Los Gatos, Calif. (Oct. 27, 2014) – In January, 2014 Verthermia, Inc. obtained clearance from FDA and began a Phase I clinical trial exploring the potential of whole body hyperthermia (WBH) as a standalone treatment for Stage III or IV ovarian cancer. The company has completed eight treatments as of October, 2014.
The use of heat (hyperthermia) to treat disease is not a new concept. The first documented application occurred in the late 1800’s. William B. Coley inoculated patients with soft tissue sarcomas with a known toxin that resulted in the patient developing a high body (fever range) temperature. He reported that this therapy did, in fact, eliminate tumors. This observation resulted in a huge body of literature examining the use of heat as a therapy for many diseases including cancer, syphilis, HIV, and hepatitis.
Currently, for patients with metastatic cancer, treatment options are radiation, chemotherapy, or surgery or a combination of these therapies. Localized hyperthermia to ablate tumors is becoming a more accepted therapy in the United States and Europe. But, whole body hyperthermia, the raising of the patient’s the entire body temperature, has stalled due to the ineffectiveness of radiant heat and the toxicity of older means of heating the blood via the vascular system. Verthermia believes they have achieved a technique of making WBH temperature control predictable and have a means of improved safety through blood filtration. Verthermia hopes to put WBH on the list of mainstream modalities for the treatment of metastatic cancers.
2014 Patient Treatment Summary
Three patients have undergone one or more cycles of WBH in 2014. The first patient underwent once cycle of WBH in January 2014. The patient was then re-treated by her San Ramon oncologist with the same chemotherapy agents that failed in December 2013. Remarkably, the patient’s tumor appears to have completely responded on an imaging study completed in October, 2014. The patient is fully functional, and back at work. The second patient was treated with one cycle and was discharged the first postoperative day. Unfortunately the patient then developed a fatal lung blood clot approximately one month after treatment that was unrelated to her therapy. An autopsy indicated more extensive disease than pre-treatment imaging indicated. A third patient has undergone 6 cycles of WBH, approximately one month apart for six consecutive months. The patient has a returned to full functioning capability with elimination of significant pain in the right leg that had been caused by the presence of her tumor. There was no evidence of liver, kidney, lung, heart, or neurologic injury.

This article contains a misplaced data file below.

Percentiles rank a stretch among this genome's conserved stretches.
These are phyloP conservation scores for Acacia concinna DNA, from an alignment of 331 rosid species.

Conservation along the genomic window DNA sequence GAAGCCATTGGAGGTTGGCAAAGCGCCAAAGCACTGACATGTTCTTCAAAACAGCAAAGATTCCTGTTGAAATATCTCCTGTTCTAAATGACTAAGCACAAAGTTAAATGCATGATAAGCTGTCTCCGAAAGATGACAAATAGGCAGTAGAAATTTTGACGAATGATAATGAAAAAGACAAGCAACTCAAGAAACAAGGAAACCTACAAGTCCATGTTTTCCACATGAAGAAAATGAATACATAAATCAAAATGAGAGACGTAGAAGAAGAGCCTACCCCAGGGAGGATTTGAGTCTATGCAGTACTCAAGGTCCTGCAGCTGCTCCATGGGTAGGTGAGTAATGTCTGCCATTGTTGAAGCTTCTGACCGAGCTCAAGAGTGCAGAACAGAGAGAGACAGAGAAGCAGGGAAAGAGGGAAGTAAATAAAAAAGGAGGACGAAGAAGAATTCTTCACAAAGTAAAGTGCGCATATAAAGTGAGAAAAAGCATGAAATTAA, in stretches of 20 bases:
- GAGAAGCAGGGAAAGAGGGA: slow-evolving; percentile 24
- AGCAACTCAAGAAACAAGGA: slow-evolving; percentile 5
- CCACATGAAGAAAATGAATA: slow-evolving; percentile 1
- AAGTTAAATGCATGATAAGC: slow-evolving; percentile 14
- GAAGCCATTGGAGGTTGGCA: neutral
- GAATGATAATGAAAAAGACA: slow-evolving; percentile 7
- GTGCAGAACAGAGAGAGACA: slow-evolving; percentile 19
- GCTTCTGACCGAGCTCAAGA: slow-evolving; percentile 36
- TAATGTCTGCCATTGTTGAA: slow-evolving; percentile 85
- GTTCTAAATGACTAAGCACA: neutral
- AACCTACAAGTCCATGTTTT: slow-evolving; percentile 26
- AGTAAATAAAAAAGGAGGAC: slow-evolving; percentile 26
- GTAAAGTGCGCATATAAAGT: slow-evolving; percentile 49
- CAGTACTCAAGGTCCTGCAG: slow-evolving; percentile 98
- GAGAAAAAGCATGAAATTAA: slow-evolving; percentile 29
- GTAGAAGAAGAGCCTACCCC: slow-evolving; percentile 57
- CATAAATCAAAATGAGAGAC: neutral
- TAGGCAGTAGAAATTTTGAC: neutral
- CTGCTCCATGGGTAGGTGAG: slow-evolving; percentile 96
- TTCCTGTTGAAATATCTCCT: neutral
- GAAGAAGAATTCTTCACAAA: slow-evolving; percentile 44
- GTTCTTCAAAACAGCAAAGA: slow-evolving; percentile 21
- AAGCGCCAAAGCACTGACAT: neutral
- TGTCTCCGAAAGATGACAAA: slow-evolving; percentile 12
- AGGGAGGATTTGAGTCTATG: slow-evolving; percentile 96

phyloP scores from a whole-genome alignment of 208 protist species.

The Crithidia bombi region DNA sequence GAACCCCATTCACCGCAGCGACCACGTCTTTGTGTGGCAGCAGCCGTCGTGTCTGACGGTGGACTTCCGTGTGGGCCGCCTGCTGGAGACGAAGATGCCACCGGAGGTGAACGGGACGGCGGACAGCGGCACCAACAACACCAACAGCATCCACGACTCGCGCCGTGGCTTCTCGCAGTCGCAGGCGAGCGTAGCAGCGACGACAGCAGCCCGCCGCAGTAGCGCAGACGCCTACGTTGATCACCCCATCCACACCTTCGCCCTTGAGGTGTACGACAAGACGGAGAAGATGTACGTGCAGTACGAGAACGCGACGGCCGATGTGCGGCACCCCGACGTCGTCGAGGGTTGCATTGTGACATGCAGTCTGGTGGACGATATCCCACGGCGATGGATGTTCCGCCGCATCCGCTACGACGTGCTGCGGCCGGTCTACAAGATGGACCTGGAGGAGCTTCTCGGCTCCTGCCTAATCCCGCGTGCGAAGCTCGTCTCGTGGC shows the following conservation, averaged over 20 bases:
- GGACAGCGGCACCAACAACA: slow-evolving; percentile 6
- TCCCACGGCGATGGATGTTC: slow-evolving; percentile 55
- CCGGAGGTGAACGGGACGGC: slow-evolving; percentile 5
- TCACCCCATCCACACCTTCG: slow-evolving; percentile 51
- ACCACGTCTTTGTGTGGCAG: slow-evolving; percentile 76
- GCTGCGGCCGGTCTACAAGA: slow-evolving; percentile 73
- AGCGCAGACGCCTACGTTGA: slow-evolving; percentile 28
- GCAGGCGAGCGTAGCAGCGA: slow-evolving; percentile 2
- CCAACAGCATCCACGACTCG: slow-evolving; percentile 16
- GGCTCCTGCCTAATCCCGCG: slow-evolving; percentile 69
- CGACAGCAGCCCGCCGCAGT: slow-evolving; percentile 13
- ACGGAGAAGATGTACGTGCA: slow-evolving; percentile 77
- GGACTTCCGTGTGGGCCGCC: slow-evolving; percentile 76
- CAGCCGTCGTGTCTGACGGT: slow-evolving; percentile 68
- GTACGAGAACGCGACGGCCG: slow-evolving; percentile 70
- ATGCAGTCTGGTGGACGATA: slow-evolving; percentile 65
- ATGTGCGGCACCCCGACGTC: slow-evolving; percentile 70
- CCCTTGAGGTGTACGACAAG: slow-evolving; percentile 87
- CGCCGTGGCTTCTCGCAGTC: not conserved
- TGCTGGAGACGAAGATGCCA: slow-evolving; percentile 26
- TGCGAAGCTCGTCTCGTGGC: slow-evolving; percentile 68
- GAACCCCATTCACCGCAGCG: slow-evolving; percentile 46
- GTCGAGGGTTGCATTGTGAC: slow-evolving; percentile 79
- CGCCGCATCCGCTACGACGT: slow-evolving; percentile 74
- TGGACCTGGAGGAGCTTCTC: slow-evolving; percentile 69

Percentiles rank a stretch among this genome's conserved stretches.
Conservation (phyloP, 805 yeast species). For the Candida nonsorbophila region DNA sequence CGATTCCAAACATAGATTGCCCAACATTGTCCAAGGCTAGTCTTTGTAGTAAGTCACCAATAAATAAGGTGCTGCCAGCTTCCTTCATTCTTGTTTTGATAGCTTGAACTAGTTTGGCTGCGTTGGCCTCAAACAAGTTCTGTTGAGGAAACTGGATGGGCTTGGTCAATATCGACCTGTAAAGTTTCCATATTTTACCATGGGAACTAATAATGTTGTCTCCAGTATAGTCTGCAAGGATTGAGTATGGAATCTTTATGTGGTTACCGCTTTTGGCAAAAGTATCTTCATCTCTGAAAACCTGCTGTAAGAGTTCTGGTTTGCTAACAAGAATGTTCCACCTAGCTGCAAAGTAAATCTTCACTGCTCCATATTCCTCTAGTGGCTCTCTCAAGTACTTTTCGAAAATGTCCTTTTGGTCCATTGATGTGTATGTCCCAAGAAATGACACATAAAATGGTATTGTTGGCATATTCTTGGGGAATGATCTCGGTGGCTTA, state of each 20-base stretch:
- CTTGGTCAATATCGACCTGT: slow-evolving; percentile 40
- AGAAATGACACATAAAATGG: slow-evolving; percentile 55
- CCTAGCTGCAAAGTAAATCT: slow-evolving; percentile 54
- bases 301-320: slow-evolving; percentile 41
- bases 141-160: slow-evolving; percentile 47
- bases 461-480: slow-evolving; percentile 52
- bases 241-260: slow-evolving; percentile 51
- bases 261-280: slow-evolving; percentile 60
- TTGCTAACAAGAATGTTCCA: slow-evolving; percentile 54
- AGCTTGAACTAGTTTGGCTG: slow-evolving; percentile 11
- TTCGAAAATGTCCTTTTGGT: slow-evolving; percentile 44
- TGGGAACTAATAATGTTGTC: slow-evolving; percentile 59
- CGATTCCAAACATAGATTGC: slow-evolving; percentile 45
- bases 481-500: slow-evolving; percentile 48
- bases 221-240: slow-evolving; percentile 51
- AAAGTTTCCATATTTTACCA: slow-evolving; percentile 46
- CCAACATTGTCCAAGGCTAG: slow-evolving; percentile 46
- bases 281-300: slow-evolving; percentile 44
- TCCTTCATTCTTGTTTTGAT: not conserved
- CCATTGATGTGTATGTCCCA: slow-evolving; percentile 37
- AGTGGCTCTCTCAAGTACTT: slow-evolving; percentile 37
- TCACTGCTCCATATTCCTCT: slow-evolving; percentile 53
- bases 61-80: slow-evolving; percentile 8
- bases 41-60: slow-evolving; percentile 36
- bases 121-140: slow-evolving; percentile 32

This early experience suggests that WBH may play a role in treating patients that have failed traditional surgical, radiation and chemotherapy and that multiple WBH treatments may be given to a patient without serious side effects. Despite this promising early experience, additional clinical study is required to verify safety and efficacy.
Verthermia Inc. was formed in 2012 to further develop whole body hyperthermia as the fourth modality in the treatment of cancer. The company received FDA clearance to begin a Phase I ovarian cancer safety trial which began in January of this year. Utilizing its proprietary patent pending CoreHFC™ device, the company’s team of specialists in gynecologic & surgical oncology, nephrology, and perfusion serve as collaborators for the clinical trials and all subsequent clinical work.
To learn more about the Verthermia study, a patient or her physician may review the website (www.verthermia.com) or contact the Verthermia study research staff using the ClinicalTrials.gov identifier “NCT02093871.” The study is currently being conducted in San Jose, Calif.
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